More than 3,700 children were locked up overnight in police cells across West Yorkshire in one year.
The Howard League for Penal Reform is urging police to stop detaining children after new research shows there were 40.716 overnight detentions of youngsters aged 17 and under in police stations across England and Wales during 2011.
The league’s chief executive Frances Cook, said: “Holding children as young as ten in police cells overnight is unjustifiable. The vast majority of children who are locked up are innocent of any crime.
“It is a frightening and intimidating experience which does more harm than good.”
A total of 3,729 children were detained overnight in West Yorkshire in 2011, compared to 4,469 in 2010. But now the Howard League is calling for the practice of holding children overnight in police cells to be scrapped. Frances Crook said: “What boys and girls need in most cases is simply to go home. On rare occasions, somewhere safe – not somewhere secure – should be provided by the local authority.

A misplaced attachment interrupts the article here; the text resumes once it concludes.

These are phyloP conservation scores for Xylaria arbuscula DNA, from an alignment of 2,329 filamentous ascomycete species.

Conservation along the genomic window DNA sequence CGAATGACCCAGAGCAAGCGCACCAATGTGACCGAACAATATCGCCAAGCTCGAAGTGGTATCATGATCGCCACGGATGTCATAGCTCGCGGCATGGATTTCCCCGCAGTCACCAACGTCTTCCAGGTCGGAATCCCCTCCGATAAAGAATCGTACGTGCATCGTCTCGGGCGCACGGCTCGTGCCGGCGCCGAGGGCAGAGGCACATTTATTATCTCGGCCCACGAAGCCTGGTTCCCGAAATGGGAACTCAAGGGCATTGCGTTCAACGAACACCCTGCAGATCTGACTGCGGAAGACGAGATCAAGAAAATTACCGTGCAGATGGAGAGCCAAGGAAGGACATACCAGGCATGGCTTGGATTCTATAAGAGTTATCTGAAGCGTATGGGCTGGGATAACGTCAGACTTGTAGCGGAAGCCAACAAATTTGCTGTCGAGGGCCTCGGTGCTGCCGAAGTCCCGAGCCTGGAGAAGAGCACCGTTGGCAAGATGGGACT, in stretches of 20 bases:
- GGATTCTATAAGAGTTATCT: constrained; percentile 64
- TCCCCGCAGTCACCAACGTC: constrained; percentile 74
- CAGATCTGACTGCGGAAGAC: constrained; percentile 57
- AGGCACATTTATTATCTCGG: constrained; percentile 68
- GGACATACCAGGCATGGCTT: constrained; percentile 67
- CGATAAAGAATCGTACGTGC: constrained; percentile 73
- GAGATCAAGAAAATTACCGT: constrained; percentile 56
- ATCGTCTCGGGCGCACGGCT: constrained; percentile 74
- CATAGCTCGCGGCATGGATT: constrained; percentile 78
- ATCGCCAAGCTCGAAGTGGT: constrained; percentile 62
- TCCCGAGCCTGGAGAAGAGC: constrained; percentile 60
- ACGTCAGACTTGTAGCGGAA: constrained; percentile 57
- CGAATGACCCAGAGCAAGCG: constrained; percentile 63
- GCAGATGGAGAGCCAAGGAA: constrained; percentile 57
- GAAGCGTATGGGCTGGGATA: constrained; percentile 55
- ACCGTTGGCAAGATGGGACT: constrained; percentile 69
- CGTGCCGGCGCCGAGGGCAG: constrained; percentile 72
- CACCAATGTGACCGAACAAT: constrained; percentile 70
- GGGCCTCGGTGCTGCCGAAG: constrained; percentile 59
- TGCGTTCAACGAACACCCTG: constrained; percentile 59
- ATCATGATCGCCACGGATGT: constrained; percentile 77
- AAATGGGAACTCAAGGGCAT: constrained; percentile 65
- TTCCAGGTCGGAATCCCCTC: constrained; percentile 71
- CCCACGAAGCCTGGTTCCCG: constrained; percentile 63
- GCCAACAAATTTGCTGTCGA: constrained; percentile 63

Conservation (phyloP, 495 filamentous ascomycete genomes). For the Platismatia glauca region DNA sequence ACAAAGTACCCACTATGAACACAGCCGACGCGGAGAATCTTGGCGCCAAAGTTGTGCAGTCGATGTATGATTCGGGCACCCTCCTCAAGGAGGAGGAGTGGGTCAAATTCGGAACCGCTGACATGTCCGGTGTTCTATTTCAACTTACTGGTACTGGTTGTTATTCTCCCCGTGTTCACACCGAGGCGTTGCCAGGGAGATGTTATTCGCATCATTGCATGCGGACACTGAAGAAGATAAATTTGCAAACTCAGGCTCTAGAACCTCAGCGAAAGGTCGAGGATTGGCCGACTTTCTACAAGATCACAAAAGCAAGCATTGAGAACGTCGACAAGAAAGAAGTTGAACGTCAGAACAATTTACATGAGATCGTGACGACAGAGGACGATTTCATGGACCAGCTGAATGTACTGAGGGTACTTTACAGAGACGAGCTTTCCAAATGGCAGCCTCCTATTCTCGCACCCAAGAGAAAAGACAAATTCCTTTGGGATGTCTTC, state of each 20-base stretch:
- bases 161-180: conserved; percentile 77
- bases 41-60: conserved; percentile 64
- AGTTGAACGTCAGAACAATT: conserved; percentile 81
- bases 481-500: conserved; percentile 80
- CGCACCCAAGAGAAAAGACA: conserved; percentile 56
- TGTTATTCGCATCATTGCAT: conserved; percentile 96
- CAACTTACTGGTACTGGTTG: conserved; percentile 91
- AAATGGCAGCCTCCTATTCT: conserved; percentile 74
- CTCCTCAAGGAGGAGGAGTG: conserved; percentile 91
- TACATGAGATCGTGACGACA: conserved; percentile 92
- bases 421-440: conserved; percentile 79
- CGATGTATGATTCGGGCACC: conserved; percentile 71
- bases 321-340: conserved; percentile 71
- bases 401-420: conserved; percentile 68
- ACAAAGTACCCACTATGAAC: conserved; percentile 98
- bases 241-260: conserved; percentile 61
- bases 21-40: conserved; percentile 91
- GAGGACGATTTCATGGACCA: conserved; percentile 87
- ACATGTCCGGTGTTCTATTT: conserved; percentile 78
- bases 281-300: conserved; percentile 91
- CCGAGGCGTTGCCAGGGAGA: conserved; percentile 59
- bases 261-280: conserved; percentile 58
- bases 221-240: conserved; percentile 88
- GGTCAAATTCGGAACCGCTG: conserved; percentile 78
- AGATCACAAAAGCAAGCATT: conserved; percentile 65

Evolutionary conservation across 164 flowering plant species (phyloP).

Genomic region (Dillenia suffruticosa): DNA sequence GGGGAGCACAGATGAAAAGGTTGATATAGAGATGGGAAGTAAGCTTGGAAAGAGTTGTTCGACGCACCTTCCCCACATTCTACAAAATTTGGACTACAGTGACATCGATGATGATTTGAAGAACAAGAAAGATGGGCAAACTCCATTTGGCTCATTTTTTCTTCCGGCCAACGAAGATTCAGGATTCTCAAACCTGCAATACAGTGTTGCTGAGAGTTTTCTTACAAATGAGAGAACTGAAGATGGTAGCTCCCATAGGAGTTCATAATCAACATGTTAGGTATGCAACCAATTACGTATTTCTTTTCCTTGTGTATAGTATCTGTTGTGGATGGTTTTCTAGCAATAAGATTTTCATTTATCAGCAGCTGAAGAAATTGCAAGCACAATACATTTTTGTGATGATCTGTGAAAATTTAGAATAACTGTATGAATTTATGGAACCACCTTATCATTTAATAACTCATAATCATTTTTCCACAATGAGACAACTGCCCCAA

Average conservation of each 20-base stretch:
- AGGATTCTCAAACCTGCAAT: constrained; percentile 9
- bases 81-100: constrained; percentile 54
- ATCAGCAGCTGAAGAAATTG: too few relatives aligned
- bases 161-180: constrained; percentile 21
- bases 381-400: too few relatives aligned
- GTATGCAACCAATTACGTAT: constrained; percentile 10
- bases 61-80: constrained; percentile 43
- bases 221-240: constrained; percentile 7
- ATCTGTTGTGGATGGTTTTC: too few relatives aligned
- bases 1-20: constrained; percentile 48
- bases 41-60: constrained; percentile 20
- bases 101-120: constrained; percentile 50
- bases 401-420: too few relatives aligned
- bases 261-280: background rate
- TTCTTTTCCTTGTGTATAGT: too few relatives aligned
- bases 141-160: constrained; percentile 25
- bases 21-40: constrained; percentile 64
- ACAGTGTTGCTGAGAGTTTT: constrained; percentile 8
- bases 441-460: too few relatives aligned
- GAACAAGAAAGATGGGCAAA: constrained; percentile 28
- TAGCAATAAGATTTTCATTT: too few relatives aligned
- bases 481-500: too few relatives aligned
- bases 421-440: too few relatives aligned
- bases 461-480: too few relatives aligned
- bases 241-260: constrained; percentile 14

“Parents, not police, should be taking responsibility for their children. It is extravagantly expensive to detain children at a time of austerity, particularly when almost all of them are innocent, or have just been naughty and that behaviour can be dealt with quickly by parents.”
Chf Insp Phil Wiggins of West Yorkshire Police, said: “West Yorkshire Police aims to deal with young people outside of the custody system wherever possible, however, there are occasions when an arrest is necessary for the safety of the suspect and to ensure proper procedures are followed. We recognise any arrest of a person of a young age can have a negative impact on their well being but through working with appropriate adults and external partners we aim to mitigate this and deal with a detention as quickly as possible. For instance, in Leeds we have a pioneering triage process where external partners who are specialists work with young people and are located within the police station. Every effort is made to minimise the time spent in custody for young people and, where appropriate, we seek to make use of ‘Out of Court’ disposals rather than putting them through the criminal justice system.”